Reaction to Jacques Lemaire's retirement

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Lemaire1.jpgHere’s a rundown of reactions from across the blogosphere on the news
of Jacques Lemaire’s retirement, and what this means for the immediate
future of the franchise.

John
Fischer of In Lou We Trust
as an epic (it’s expected with ILWT)
post on the firing, opining on the past season with Lemaire at the he
helm:

What I felt was the most impressive was how he structured the team so
they could continue winning so many games in November and December in
spite
of all the injuries.  Mind you, these were injuries to Paul Martin, Dainius
Zubrus
, Patrik Elias, etc.,
etc. – a far cry from just a few guys being day-to-day for a week or
so.  The Devils didn’t have a fully healthy roster until Martin came
back in the first half of March 2010.   The Devils have had multiple
rookies from Lowell in the lineup and while it wasn’t always pretty,
the success still came.   Yes, the Devils slumped in the first two
months 2010 (and the first week of March) but short of the very elite
teams, teams tend to regress to their mean over time anyway.

More reactions after the jump.

Greg
Wyshynski of Puck Daddy c
ompares this season to 1998, Lemaire’s
last with the Devils (before this season, of course):

We know that the 2010 New Jersey Devils are the 1998 New Jersey
Devils, who lost in the first round against the Ottawa Senators. That
postseason saw a superstar veteran acquisition, who never fit the
system, play well in his final games for the franchise (Doug Gilmour
then; Ilya Kovalchuk(notes) potentially now);
Devils mainstays underachieve mightily in the playoffs (leading
goal-scorer Bobby Holik(notes) earned no points and a
minus-4 then; Jamie Langenbrunner’s(notes) one assist and a
minus-1 now); and Lemaire leave the bench after the season, after both
first-round disasters may have indicated players were quitting on him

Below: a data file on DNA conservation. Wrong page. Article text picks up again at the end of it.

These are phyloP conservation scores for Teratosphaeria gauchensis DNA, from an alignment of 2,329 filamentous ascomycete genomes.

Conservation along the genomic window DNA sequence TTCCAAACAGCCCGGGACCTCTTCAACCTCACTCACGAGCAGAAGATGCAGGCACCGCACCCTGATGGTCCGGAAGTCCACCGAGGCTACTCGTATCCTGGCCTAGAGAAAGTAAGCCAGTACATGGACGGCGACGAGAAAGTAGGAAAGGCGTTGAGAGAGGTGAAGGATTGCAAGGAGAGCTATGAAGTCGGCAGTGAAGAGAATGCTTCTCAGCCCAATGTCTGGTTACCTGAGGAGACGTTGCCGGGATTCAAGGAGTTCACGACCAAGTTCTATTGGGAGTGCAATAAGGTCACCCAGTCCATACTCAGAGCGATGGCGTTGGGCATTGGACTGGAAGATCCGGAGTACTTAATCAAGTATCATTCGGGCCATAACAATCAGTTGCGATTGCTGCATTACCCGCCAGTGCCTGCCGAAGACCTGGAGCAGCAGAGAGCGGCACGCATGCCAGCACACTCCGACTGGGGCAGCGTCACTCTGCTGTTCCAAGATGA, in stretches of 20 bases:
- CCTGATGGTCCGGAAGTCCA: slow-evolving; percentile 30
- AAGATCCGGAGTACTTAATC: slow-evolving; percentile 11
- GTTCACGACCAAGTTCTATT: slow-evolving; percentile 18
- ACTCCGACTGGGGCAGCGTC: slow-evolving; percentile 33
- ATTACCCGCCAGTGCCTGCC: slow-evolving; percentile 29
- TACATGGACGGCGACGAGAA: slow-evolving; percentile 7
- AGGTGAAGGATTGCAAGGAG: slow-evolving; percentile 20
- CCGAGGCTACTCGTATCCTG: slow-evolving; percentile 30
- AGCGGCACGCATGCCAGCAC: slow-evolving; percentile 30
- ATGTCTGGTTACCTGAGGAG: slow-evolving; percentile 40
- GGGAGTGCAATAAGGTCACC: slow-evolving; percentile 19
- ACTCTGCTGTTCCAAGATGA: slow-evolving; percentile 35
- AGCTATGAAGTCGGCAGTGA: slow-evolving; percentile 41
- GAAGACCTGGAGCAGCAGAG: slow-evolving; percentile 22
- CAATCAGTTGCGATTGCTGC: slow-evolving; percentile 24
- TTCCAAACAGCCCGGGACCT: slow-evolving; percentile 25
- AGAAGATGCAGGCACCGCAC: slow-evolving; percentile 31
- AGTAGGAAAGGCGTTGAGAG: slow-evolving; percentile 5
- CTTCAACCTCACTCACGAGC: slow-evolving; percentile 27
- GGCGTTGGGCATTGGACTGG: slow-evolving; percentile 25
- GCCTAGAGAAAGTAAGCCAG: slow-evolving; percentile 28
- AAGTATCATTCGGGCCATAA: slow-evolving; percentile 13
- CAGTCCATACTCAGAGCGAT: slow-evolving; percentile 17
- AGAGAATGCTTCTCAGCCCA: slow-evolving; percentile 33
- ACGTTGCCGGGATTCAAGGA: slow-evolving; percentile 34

and his methods.

Adrian Dater, writing
for Versus.com
, says that Lou Lamoriello should perhaps look at
himself now:

Jacques Lemaire was the latest New Jersey Devils coach to fall on his
sword, stepping down from the bench Monday after a disastrous
five-game first-round loss to Philadelphia. He joins a long list of
fall guys for Devils GM-for-life, Lou Lamoriello. Lemaire’s departure
means the Devils have now been through an incredible six coaches since
last winning the Cup in 2003 – one of them being Lou himself.

The question now is, when will Lamoriello take a good look in the
mirror? When will Lamoriello ever come out and say, “You know what,
folks, this one is on me.” Lamoriello is only too happy to take all the
credit when things go well — and there is no doubt that a lot of
things have gone very well for the Devils under his watch.

Quick note – I’m not certain this is a case of Lamoriello blaming
Lemaire for anything. By all accounts, Lemaire just didn’t have it in
him to continue and last season Brent Sutter ‘tricked’ the Devils before
moving on to Calgary.

Eric
Duhatschek of the Globe & Mail
says that it’s tough to see
Lamaire go, but perhaps it’s for the best.

Lemaire was something of an innovator as a coach –
because of his particular attention to defensive hockey, something borne
of his own playing experience and the fact that he started his coaching
career in Switzerland. Sadly, when the Devils won that year, it also
introduced the dreaded term ‘neutral zone trap’ into the popular hockey
lexicon. Given how the NHL is a copycat league, it became the de
rigueur style for the better part of a decade.

Here’s your Stanley Cup playoffs schedule for today

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After the Eastern Conference Game 2s played out on Saturday, we’re getting the Western Conference set today. You can watch the action via NBC Sports Group’s television and digital platforms.

Here’s a quick overview of where specifically you can watch the contests:

St. Louis at Dallas (3:00 p.m. ET)